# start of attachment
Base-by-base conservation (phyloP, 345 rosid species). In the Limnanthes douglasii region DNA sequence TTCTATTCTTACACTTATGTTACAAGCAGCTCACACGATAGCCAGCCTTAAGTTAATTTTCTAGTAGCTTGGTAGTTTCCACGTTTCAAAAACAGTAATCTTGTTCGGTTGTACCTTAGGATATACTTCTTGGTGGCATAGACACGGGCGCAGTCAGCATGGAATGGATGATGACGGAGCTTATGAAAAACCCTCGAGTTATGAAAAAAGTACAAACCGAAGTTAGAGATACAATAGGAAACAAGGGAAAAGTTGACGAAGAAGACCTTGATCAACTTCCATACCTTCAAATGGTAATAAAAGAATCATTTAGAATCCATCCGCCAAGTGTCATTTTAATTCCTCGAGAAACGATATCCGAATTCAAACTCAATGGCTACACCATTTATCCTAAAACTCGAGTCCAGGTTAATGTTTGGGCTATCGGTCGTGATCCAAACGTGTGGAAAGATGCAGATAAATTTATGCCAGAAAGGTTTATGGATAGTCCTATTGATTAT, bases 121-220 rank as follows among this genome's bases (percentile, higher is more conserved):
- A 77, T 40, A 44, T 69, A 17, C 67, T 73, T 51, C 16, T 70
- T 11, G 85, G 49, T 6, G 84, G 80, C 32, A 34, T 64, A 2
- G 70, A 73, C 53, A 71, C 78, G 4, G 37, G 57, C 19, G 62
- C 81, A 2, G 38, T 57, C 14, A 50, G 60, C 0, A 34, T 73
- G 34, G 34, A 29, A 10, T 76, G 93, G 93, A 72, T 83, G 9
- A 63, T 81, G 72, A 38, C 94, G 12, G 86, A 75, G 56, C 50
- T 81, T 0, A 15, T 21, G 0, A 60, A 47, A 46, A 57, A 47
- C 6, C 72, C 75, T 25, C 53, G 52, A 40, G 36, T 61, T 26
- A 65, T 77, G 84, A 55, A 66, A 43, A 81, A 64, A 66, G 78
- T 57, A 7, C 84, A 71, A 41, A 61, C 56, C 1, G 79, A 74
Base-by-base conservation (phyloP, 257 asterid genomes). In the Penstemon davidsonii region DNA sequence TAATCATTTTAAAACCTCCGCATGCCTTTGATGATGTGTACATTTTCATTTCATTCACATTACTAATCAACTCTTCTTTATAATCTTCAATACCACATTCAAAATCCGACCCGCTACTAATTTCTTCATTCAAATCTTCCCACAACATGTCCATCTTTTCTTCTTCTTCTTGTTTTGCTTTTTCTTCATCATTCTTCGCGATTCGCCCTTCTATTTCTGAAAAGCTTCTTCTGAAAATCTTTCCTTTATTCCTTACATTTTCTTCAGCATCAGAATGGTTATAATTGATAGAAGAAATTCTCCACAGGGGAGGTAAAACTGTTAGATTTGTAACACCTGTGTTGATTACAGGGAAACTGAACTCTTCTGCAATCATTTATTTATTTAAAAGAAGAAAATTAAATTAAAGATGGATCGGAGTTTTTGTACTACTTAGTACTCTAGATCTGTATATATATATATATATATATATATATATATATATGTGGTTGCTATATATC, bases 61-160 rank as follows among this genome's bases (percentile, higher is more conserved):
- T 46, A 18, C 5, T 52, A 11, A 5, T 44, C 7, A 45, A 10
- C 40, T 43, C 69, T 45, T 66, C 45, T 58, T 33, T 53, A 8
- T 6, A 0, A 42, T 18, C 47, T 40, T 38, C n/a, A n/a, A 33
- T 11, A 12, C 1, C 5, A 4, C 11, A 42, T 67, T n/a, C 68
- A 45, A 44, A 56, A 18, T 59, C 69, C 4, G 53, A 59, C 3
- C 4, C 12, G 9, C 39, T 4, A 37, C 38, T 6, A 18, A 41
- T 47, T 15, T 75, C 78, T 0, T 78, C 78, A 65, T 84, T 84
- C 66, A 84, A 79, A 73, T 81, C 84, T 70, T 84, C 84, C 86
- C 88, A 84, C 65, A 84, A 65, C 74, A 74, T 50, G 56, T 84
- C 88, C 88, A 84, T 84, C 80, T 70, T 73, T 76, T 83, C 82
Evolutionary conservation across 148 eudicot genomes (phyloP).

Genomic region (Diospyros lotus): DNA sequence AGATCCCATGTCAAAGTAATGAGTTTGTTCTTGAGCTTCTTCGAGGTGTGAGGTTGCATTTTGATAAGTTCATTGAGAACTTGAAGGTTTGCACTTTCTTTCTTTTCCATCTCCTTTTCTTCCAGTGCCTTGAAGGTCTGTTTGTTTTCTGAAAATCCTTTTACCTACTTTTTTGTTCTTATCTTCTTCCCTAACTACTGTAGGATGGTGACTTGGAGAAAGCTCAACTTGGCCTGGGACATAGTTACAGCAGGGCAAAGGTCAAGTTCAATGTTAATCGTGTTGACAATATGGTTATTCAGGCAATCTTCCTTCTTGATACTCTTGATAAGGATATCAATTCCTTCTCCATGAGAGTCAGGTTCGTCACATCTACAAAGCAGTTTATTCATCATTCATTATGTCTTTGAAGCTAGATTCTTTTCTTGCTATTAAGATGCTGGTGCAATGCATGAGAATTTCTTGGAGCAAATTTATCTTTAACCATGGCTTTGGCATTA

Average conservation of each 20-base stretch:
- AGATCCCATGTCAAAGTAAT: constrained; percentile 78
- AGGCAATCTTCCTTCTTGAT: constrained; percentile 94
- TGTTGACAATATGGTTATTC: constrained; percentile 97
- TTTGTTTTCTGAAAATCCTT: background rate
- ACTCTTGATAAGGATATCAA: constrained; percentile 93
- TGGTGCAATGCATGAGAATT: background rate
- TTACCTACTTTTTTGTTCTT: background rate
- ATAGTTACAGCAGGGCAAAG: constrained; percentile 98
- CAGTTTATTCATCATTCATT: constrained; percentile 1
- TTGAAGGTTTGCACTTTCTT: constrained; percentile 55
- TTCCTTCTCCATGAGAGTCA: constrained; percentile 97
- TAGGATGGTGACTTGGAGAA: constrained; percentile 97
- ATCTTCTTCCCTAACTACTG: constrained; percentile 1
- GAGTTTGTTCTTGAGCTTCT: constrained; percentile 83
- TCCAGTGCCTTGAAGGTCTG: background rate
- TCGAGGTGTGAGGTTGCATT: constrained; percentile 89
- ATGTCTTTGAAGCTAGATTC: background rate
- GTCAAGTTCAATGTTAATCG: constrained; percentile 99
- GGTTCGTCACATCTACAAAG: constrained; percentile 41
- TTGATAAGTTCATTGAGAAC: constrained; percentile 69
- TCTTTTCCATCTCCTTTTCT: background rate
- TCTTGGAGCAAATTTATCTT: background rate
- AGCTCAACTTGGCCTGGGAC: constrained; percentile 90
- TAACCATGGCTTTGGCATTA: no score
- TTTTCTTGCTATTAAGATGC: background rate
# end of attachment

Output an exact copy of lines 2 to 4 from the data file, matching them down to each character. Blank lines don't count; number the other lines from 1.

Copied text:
- A 77, T 40, A 44, T 69, A 17, C 67, T 73, T 51, C 16, T 70
- T 11, G 85, G 49, T 6, G 84, G 80, C 32, A 34, T 64, A 2
- G 70, A 73, C 53, A 71, C 78, G 4, G 37, G 57, C 19, G 62